Pedagogical Planners of the future

A couple of weeks ago I went to a very interesting meeting in London organised by James Dalziel of LAMS fame. Bringing together people working on Pedagogic Planners from all over the world it included Phoebe, the project we’re working on, the London Planner, Compendium at the OU, LAMS Lite, Remath, among others.

What was fascinating was both how different the planners and the problems that they were trying to solve were, but also how much common ground there was.

We have been working on the Phoebe pedagogic planner for 18 months now and in that time it feels like the amount of people looking at this space has grown immeasurably. There is no question that there is something very attractive about the idea of a tool that can help people design effective learning experiences (whether supported by technology or not) but what this should be is still the million dollar question.

I am more convinced than ever before that there is never going to be one tool that solves everybody’s problems – if only because we already know that everybody does not want the same thing from a tool operating in this space, and that people will only use a tool that does what THEY want it to do. However as existing projects address different parts of this continuum what is clear is that we need to find a common language to allow these tools to join up. Perhaps this is IMS LD but I think at the moment it is far from clear that this really addresses the issues at hand.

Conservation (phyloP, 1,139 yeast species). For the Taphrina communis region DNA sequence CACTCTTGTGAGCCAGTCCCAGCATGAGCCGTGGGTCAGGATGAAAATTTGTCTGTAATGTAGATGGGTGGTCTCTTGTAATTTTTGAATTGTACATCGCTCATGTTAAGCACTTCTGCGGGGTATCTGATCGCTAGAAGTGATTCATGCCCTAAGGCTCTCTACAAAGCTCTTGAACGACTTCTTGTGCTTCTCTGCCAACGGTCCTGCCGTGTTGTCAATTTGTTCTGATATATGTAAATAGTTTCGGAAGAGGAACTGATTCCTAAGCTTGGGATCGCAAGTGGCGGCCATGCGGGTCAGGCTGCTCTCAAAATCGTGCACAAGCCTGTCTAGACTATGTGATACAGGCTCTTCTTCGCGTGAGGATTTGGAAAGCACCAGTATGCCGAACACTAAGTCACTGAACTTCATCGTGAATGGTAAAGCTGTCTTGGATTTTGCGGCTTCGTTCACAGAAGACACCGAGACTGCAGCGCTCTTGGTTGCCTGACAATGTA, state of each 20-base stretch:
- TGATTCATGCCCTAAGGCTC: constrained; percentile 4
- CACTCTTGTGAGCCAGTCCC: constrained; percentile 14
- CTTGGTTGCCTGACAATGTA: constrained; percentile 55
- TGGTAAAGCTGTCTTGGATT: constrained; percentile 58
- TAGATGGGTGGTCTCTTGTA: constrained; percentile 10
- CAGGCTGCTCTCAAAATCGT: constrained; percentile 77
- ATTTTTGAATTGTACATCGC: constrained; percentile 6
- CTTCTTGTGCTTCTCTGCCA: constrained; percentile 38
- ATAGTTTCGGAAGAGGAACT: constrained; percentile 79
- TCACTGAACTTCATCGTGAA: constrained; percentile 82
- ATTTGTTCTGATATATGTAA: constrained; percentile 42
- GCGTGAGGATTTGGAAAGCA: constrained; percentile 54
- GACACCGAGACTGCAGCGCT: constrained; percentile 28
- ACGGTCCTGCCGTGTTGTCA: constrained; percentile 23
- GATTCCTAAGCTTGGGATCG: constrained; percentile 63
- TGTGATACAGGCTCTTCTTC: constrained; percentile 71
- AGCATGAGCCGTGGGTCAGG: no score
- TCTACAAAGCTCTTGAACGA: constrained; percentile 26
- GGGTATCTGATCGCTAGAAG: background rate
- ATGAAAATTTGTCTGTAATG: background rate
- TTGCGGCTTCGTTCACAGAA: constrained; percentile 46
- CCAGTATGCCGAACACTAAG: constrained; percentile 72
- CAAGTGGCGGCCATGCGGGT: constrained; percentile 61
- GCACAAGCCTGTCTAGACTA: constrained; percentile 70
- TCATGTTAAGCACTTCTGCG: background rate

Interesting themes coming out in initial discussion are:

  • The levels tools operate at: Organisational > Course/Unit/Module > Session/Week/Lesson > Activity/Learning Object/Simulation
  • The types of support they provide: Ranging from “smart” systems that provide guidance based on your input to those that allow the practitioner more freedom and access to information but may not be supportive enough.
  • The examples they point to: where are the good learning designs and who judges what is good?
  • The role of theory: can this be made really useful to practitioners?

A final output of the meeting was an attempt at some sort of domain map with the various projects we knew about placed onto it. This posited

Information and advice > Reflect and decide > Automated implementation

fed into by various conceptual frameworks (including pedagogy and attitude change as well as LD structures)

I think the 3 broad areas simplify what is in reality some very complicated processes and these may need to be broken down further to be in any way meaningful, but not sure I am yet ready to suggest how.

Incidentally in the categories above, Phoebe deals with the Session/Week/Lesson > Activity/Learning Object/Simulation level of design, is more free than smart and supports the information and advice and reflect and decide stages of the continuum above.

One Response to “Pedagogical Planners of the future”

  1. Pam Irwin Says:

    thank you for your very interesting review – we are grappling with similar pedagogical/classification issues with our e-supported module catalogue/credit transfer framework…I welcome any further ideas/suggestions…